He looked around. They were at about eight hundred to a thousand feet above the water, with a stiff following wind away from the explosion area. The 90-mm gun, forward, must have been knocked loose and carried away; it was gone, and so was the TV-pickup and the radar. Something, probably the gun, had slammed against the front of the bridge-the metal skeleton was bent in, and the armor-glass had been knocked out. The cutter was vibrating properly, so the contragravity-field had not been disturbed, and her jets were firing.

"It was the second and third bombs that did the damage, sir," Morrison was saying. "We'd have gone through the effects of our own bomb with nothing more than a bad shaking-of course, on contragravity, we're weightless relative to the air-mass, but she was built to stand the winds in the high latitudes. But the two geek bombs caught us off balance...."

"You don't need to apologize, lieutenant. You and your crew behaved splendidly, lieutenant-commander, best traditions, and all that sort of thing. It was a pleasure, commander, hope to be aboard with you again, captain."

They found Kent Pickering at the rear of the bridge, and joined him looking astern. Even von Schlichten, who had seen H-bombs and Bethe-cycle bombs, was impressed. Keegark was completely obliterated under an outward-rolling cloud of smoke and dust that spread out for five miles at the bottom of the towering column.

There had been a hundred and fifty thousand people in that city, even if their faces were the faces of lizards and they had four arms and quartz-speckled skins. What fraction of them were now alive, he could not guess. He had to remind himself that they were the people who had burned Eric Blount and Hendrik Lemoyne alive; that two of the three bombs that had contributed to that column of boiling smoke had been made in Keegark, by Keegarkans, and that, with a few causal factors altered, he was seeing what would have happened to Konkrook. Perhaps every Terran felt a superstitious dread of nuclear energy turned to the purposes of war; small wonder, after what they had done on their own world.

For one thing, he thought grimly, the next geek who picks up the idea of soaking a Terran in thermoconcentrate and setting fire to him will drop it again like a hot potato. And the next geek potentate who tries to organize an anti-Terran conspiracy, or the next crazy caravan-driver who preached znidd suddabit, will be lynched on the spot. But this must be the last nuclear bomb used on Uller....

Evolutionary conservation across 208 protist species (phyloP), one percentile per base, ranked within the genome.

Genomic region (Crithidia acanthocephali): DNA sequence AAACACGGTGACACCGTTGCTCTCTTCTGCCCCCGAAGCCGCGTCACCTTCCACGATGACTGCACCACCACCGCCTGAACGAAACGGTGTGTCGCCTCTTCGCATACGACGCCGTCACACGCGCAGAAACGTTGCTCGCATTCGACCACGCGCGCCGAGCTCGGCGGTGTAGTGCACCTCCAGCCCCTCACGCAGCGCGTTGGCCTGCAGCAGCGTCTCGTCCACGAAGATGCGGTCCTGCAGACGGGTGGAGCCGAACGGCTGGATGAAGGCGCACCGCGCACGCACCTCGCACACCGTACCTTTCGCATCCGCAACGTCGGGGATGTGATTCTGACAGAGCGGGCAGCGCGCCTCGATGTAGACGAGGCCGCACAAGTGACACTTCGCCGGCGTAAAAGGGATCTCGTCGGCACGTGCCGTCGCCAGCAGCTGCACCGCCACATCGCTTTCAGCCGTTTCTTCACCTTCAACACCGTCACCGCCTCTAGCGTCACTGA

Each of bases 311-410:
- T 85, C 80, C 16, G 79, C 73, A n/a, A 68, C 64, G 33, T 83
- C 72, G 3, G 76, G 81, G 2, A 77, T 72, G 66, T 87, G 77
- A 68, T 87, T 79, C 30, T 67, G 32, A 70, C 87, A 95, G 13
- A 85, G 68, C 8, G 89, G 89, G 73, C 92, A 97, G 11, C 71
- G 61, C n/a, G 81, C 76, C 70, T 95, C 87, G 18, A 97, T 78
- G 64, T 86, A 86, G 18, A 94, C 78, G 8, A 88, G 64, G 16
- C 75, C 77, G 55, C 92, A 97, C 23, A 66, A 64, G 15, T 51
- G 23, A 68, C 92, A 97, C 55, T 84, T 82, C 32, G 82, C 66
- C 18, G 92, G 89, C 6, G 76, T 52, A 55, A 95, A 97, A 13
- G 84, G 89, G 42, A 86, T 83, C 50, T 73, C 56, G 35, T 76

Drunkard's morning-after resolution! he told himself contemptuously. The next time, it will come easier, and easier still the time after that. After you drop the first bomb, there is no turning back, any more than there had been after Hiroshima, four-hundred-and-fifty-odd years ago. Why, he had even been considering just where, against the mountains back of Bwork, he would drop a demonstration bomb as a prelude to a surrender demand.

You either went on to the inevitable catastrophe, or you realized, in time, that nuclear armament and nationalism cannot exist together on the same planet, and it is easier to banish a habit of thought than a piece of knowledge. Uller was not ready for membership in the Terran Federation; then its people must bow to the Terran Pax. The Kragans would help-as proconsuls, administrators, now, instead of mercenaries. And there must be manned orbital stations, and the Residencies must be moved outside the cities, away from possible blast-areas. And Sid Harrington's idea of encouraging the natives to own their own contragravity-ships must be shelved, for a long time to come. Maybe, in a century or so....

Kankad had a good idea, at that, a most meritorious idea. He was sold on it, already, and he doubted if it would take much salesmanship with Paula, either. Already, she was clinging to his arm with obvious possessiveness. Maybe their grandchildren, and the Kankad of that time, would see Uller a civilized member of the Federation....

They paused, as the gun-cutter nuzzled up to the Procyon and the canvas-entubed gangway was run out and made fast, looking back at the fearful thing that had sprouted from where Keegark had been.

"You know," Paula was saying, echoing his earlier thought, "but for that female pornographer, that would have been Konkrook."

He nodded. "Yes. I hope you won't mind, but there will always be a place in my heart for Hildegarde."

Then they turned their backs upon the abomination of Keegark's desolation and went up the gangway together, looking very little like a general and his adjutant.

* * *

With a broadsword in his hand, von Schlichten fought his way toward the throne. There Firkked waited, a sword in one of his upper hands, his Spear of State in the other, and a dagger in each lower hand. Von Schlichten fought on, trying not to think of the absurdity of a man of the Sixth Century A.E., the representative of a civilized Chartered Company, dueling to the death with a barbarian king for a throne he had promised to another barbarian ... or of what could happen on Uller if he allowed this four-armed monstrosity to kill him!

Ace Science Fiction Books by H. Beam Piper













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So the Ulleran challenge begins, with the rantings of a prophet and a seemingly incidental street riot. Only when a dose of poison lands in the governor-general's whiskey does it become clear that the "geeks" have had it up to their double-lidded eyeballs with the imperialist Terran Federation's Chartered Uller Company. Then, overnight, war is everywhere.

How it will end is in the (merely) two Terran hands of the new governor-general, a man shrewd enough to know that "it is easier to banish a habit of thought than a piece of knowledge." The problem is, the particular piece of knowledge he needs hasn't been used in 450 years....